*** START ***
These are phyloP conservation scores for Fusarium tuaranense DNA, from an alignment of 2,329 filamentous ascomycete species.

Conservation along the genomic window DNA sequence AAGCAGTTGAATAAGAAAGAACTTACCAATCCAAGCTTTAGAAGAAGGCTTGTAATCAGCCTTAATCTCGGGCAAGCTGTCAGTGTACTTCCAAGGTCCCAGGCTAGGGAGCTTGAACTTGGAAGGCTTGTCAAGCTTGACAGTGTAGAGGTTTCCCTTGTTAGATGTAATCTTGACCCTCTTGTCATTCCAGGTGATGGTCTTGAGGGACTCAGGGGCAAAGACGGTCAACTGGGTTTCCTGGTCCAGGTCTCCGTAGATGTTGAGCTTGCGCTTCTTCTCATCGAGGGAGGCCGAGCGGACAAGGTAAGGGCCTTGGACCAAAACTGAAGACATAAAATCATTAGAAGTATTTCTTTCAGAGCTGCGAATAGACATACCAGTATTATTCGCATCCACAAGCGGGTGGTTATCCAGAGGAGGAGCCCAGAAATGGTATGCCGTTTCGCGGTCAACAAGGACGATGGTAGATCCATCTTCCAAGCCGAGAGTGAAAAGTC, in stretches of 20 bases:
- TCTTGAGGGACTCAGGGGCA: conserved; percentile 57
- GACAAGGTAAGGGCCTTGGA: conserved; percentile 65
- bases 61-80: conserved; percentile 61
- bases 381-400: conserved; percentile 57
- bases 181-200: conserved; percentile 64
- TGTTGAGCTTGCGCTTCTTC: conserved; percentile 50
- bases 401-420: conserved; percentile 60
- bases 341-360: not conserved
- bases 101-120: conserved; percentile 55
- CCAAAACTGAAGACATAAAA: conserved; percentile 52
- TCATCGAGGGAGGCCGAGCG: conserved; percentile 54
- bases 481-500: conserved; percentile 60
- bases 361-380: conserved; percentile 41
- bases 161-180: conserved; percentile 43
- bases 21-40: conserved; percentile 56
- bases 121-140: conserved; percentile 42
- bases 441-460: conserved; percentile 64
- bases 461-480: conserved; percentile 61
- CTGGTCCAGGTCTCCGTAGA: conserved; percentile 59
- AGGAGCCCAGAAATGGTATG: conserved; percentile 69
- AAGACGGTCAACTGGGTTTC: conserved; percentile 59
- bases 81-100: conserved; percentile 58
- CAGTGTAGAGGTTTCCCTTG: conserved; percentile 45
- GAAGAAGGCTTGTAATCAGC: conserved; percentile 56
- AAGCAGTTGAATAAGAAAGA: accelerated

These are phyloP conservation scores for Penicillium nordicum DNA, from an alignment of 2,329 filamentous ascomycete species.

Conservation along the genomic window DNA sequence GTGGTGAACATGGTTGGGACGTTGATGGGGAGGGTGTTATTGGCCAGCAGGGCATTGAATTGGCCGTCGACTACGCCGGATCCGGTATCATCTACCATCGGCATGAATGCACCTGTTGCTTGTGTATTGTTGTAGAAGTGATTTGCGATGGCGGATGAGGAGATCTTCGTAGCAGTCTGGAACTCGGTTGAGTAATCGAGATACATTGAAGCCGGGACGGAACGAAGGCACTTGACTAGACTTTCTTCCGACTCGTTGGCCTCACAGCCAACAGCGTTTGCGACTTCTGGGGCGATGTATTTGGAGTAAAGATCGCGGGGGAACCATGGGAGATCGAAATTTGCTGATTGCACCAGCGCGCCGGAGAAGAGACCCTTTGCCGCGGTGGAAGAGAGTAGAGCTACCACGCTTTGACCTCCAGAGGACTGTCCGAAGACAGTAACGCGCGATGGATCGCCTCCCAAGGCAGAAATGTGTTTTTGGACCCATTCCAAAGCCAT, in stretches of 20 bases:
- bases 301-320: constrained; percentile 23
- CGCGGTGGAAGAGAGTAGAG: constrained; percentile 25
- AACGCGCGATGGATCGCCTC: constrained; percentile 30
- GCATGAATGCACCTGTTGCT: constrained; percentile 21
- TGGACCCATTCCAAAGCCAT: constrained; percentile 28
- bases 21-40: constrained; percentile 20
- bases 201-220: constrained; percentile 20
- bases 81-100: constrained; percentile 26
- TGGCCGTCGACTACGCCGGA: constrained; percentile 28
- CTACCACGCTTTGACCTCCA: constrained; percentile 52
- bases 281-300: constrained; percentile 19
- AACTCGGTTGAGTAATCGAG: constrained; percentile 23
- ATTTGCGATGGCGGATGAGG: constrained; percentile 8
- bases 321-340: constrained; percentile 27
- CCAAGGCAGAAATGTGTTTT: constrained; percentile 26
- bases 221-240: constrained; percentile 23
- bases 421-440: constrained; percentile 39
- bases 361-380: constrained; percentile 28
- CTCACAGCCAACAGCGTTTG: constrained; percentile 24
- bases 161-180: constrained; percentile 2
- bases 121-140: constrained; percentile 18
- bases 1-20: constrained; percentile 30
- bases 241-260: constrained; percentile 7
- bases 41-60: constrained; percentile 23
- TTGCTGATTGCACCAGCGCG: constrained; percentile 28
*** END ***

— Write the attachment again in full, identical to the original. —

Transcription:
These are phyloP conservation scores for Fusarium tuaranense DNA, from an alignment of 2,329 filamentous ascomycete species.

Conservation along the genomic window DNA sequence AAGCAGTTGAATAAGAAAGAACTTACCAATCCAAGCTTTAGAAGAAGGCTTGTAATCAGCCTTAATCTCGGGCAAGCTGTCAGTGTACTTCCAAGGTCCCAGGCTAGGGAGCTTGAACTTGGAAGGCTTGTCAAGCTTGACAGTGTAGAGGTTTCCCTTGTTAGATGTAATCTTGACCCTCTTGTCATTCCAGGTGATGGTCTTGAGGGACTCAGGGGCAAAGACGGTCAACTGGGTTTCCTGGTCCAGGTCTCCGTAGATGTTGAGCTTGCGCTTCTTCTCATCGAGGGAGGCCGAGCGGACAAGGTAAGGGCCTTGGACCAAAACTGAAGACATAAAATCATTAGAAGTATTTCTTTCAGAGCTGCGAATAGACATACCAGTATTATTCGCATCCACAAGCGGGTGGTTATCCAGAGGAGGAGCCCAGAAATGGTATGCCGTTTCGCGGTCAACAAGGACGATGGTAGATCCATCTTCCAAGCCGAGAGTGAAAAGTC, in stretches of 20 bases:
- TCTTGAGGGACTCAGGGGCA: conserved; percentile 57
- GACAAGGTAAGGGCCTTGGA: conserved; percentile 65
- bases 61-80: conserved; percentile 61
- bases 381-400: conserved; percentile 57
- bases 181-200: conserved; percentile 64
- TGTTGAGCTTGCGCTTCTTC: conserved; percentile 50
- bases 401-420: conserved; percentile 60
- bases 341-360: not conserved
- bases 101-120: conserved; percentile 55
- CCAAAACTGAAGACATAAAA: conserved; percentile 52
- TCATCGAGGGAGGCCGAGCG: conserved; percentile 54
- bases 481-500: conserved; percentile 60
- bases 361-380: conserved; percentile 41
- bases 161-180: conserved; percentile 43
- bases 21-40: conserved; percentile 56
- bases 121-140: conserved; percentile 42
- bases 441-460: conserved; percentile 64
- bases 461-480: conserved; percentile 61
- CTGGTCCAGGTCTCCGTAGA: conserved; percentile 59
- AGGAGCCCAGAAATGGTATG: conserved; percentile 69
- AAGACGGTCAACTGGGTTTC: conserved; percentile 59
- bases 81-100: conserved; percentile 58
- CAGTGTAGAGGTTTCCCTTG: conserved; percentile 45
- GAAGAAGGCTTGTAATCAGC: conserved; percentile 56
- AAGCAGTTGAATAAGAAAGA: accelerated

These are phyloP conservation scores for Penicillium nordicum DNA, from an alignment of 2,329 filamentous ascomycete species.

Conservation along the genomic window DNA sequence GTGGTGAACATGGTTGGGACGTTGATGGGGAGGGTGTTATTGGCCAGCAGGGCATTGAATTGGCCGTCGACTACGCCGGATCCGGTATCATCTACCATCGGCATGAATGCACCTGTTGCTTGTGTATTGTTGTAGAAGTGATTTGCGATGGCGGATGAGGAGATCTTCGTAGCAGTCTGGAACTCGGTTGAGTAATCGAGATACATTGAAGCCGGGACGGAACGAAGGCACTTGACTAGACTTTCTTCCGACTCGTTGGCCTCACAGCCAACAGCGTTTGCGACTTCTGGGGCGATGTATTTGGAGTAAAGATCGCGGGGGAACCATGGGAGATCGAAATTTGCTGATTGCACCAGCGCGCCGGAGAAGAGACCCTTTGCCGCGGTGGAAGAGAGTAGAGCTACCACGCTTTGACCTCCAGAGGACTGTCCGAAGACAGTAACGCGCGATGGATCGCCTCCCAAGGCAGAAATGTGTTTTTGGACCCATTCCAAAGCCAT, in stretches of 20 bases:
- bases 301-320: constrained; percentile 23
- CGCGGTGGAAGAGAGTAGAG: constrained; percentile 25
- AACGCGCGATGGATCGCCTC: constrained; percentile 30
- GCATGAATGCACCTGTTGCT: constrained; percentile 21
- TGGACCCATTCCAAAGCCAT: constrained; percentile 28
- bases 21-40: constrained; percentile 20
- bases 201-220: constrained; percentile 20
- bases 81-100: constrained; percentile 26
- TGGCCGTCGACTACGCCGGA: constrained; percentile 28
- CTACCACGCTTTGACCTCCA: constrained; percentile 52
- bases 281-300: constrained; percentile 19
- AACTCGGTTGAGTAATCGAG: constrained; percentile 23
- ATTTGCGATGGCGGATGAGG: constrained; percentile 8
- bases 321-340: constrained; percentile 27
- CCAAGGCAGAAATGTGTTTT: constrained; percentile 26
- bases 221-240: constrained; percentile 23
- bases 421-440: constrained; percentile 39
- bases 361-380: constrained; percentile 28
- CTCACAGCCAACAGCGTTTG: constrained; percentile 24
- bases 161-180: constrained; percentile 2
- bases 121-140: constrained; percentile 18
- bases 1-20: constrained; percentile 30
- bases 241-260: constrained; percentile 7
- bases 41-60: constrained; percentile 23
- TTGCTGATTGCACCAGCGCG: constrained; percentile 28